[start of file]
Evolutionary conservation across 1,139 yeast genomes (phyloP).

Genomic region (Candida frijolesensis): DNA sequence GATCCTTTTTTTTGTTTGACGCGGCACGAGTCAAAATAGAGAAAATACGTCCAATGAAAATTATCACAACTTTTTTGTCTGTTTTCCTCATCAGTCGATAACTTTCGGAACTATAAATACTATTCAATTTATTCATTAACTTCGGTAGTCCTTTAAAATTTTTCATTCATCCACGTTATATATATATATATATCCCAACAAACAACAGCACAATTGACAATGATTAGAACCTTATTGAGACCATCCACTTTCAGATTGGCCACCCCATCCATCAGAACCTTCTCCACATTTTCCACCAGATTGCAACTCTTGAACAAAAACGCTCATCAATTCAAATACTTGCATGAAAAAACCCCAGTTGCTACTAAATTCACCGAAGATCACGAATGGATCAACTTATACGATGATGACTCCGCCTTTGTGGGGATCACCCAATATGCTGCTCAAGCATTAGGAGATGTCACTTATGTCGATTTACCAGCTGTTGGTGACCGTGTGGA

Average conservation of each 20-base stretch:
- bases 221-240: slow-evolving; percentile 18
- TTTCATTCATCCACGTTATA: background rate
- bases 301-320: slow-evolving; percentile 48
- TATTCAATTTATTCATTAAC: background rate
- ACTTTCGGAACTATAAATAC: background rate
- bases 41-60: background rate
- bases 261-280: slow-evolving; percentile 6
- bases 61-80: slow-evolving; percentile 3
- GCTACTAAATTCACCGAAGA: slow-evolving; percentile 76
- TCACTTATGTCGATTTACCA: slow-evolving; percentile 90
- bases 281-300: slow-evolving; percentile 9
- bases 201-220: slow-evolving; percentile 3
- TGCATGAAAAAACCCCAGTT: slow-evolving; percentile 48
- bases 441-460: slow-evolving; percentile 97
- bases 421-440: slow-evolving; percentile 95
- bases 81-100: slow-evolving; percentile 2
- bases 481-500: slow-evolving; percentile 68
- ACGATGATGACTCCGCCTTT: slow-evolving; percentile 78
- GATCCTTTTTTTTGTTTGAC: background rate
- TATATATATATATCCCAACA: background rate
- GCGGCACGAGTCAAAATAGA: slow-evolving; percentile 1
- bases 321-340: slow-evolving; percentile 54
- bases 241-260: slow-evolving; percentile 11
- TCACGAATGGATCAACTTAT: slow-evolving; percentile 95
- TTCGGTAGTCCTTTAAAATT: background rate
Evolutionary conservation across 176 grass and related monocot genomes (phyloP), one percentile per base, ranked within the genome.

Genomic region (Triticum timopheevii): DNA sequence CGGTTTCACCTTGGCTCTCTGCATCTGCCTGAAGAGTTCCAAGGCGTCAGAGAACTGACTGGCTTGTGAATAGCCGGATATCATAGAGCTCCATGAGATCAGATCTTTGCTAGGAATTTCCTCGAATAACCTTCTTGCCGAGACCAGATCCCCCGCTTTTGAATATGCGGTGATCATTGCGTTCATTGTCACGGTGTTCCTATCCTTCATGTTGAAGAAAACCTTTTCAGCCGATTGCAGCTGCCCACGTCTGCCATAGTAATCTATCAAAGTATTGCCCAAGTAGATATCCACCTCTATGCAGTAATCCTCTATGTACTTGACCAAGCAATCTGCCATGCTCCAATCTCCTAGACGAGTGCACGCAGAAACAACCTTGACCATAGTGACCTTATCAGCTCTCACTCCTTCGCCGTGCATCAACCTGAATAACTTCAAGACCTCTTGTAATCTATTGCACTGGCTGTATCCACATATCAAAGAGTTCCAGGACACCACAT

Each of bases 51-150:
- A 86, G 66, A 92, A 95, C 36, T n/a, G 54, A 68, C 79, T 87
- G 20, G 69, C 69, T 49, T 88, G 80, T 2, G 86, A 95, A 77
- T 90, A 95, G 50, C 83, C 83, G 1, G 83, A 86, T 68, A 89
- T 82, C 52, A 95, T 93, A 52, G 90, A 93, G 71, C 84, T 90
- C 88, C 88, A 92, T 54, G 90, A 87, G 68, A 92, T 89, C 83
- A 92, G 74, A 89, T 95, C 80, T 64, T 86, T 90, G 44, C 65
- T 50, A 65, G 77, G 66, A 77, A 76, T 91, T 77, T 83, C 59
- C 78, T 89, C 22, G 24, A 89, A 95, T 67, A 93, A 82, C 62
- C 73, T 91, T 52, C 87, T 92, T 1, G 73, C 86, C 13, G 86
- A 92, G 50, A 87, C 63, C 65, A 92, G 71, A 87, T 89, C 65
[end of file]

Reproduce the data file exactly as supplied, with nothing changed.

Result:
Evolutionary conservation across 1,139 yeast genomes (phyloP).

Genomic region (Candida frijolesensis): DNA sequence GATCCTTTTTTTTGTTTGACGCGGCACGAGTCAAAATAGAGAAAATACGTCCAATGAAAATTATCACAACTTTTTTGTCTGTTTTCCTCATCAGTCGATAACTTTCGGAACTATAAATACTATTCAATTTATTCATTAACTTCGGTAGTCCTTTAAAATTTTTCATTCATCCACGTTATATATATATATATATCCCAACAAACAACAGCACAATTGACAATGATTAGAACCTTATTGAGACCATCCACTTTCAGATTGGCCACCCCATCCATCAGAACCTTCTCCACATTTTCCACCAGATTGCAACTCTTGAACAAAAACGCTCATCAATTCAAATACTTGCATGAAAAAACCCCAGTTGCTACTAAATTCACCGAAGATCACGAATGGATCAACTTATACGATGATGACTCCGCCTTTGTGGGGATCACCCAATATGCTGCTCAAGCATTAGGAGATGTCACTTATGTCGATTTACCAGCTGTTGGTGACCGTGTGGA

Average conservation of each 20-base stretch:
- bases 221-240: slow-evolving; percentile 18
- TTTCATTCATCCACGTTATA: background rate
- bases 301-320: slow-evolving; percentile 48
- TATTCAATTTATTCATTAAC: background rate
- ACTTTCGGAACTATAAATAC: background rate
- bases 41-60: background rate
- bases 261-280: slow-evolving; percentile 6
- bases 61-80: slow-evolving; percentile 3
- GCTACTAAATTCACCGAAGA: slow-evolving; percentile 76
- TCACTTATGTCGATTTACCA: slow-evolving; percentile 90
- bases 281-300: slow-evolving; percentile 9
- bases 201-220: slow-evolving; percentile 3
- TGCATGAAAAAACCCCAGTT: slow-evolving; percentile 48
- bases 441-460: slow-evolving; percentile 97
- bases 421-440: slow-evolving; percentile 95
- bases 81-100: slow-evolving; percentile 2
- bases 481-500: slow-evolving; percentile 68
- ACGATGATGACTCCGCCTTT: slow-evolving; percentile 78
- GATCCTTTTTTTTGTTTGAC: background rate
- TATATATATATATCCCAACA: background rate
- GCGGCACGAGTCAAAATAGA: slow-evolving; percentile 1
- bases 321-340: slow-evolving; percentile 54
- bases 241-260: slow-evolving; percentile 11
- TCACGAATGGATCAACTTAT: slow-evolving; percentile 95
- TTCGGTAGTCCTTTAAAATT: background rate
Evolutionary conservation across 176 grass and related monocot genomes (phyloP), one percentile per base, ranked within the genome.

Genomic region (Triticum timopheevii): DNA sequence CGGTTTCACCTTGGCTCTCTGCATCTGCCTGAAGAGTTCCAAGGCGTCAGAGAACTGACTGGCTTGTGAATAGCCGGATATCATAGAGCTCCATGAGATCAGATCTTTGCTAGGAATTTCCTCGAATAACCTTCTTGCCGAGACCAGATCCCCCGCTTTTGAATATGCGGTGATCATTGCGTTCATTGTCACGGTGTTCCTATCCTTCATGTTGAAGAAAACCTTTTCAGCCGATTGCAGCTGCCCACGTCTGCCATAGTAATCTATCAAAGTATTGCCCAAGTAGATATCCACCTCTATGCAGTAATCCTCTATGTACTTGACCAAGCAATCTGCCATGCTCCAATCTCCTAGACGAGTGCACGCAGAAACAACCTTGACCATAGTGACCTTATCAGCTCTCACTCCTTCGCCGTGCATCAACCTGAATAACTTCAAGACCTCTTGTAATCTATTGCACTGGCTGTATCCACATATCAAAGAGTTCCAGGACACCACAT

Each of bases 51-150:
- A 86, G 66, A 92, A 95, C 36, T n/a, G 54, A 68, C 79, T 87
- G 20, G 69, C 69, T 49, T 88, G 80, T 2, G 86, A 95, A 77
- T 90, A 95, G 50, C 83, C 83, G 1, G 83, A 86, T 68, A 89
- T 82, C 52, A 95, T 93, A 52, G 90, A 93, G 71, C 84, T 90
- C 88, C 88, A 92, T 54, G 90, A 87, G 68, A 92, T 89, C 83
- A 92, G 74, A 89, T 95, C 80, T 64, T 86, T 90, G 44, C 65
- T 50, A 65, G 77, G 66, A 77, A 76, T 91, T 77, T 83, C 59
- C 78, T 89, C 22, G 24, A 89, A 95, T 67, A 93, A 82, C 62
- C 73, T 91, T 52, C 87, T 92, T 1, G 73, C 86, C 13, G 86
- A 92, G 50, A 87, C 63, C 65, A 92, G 71, A 87, T 89, C 65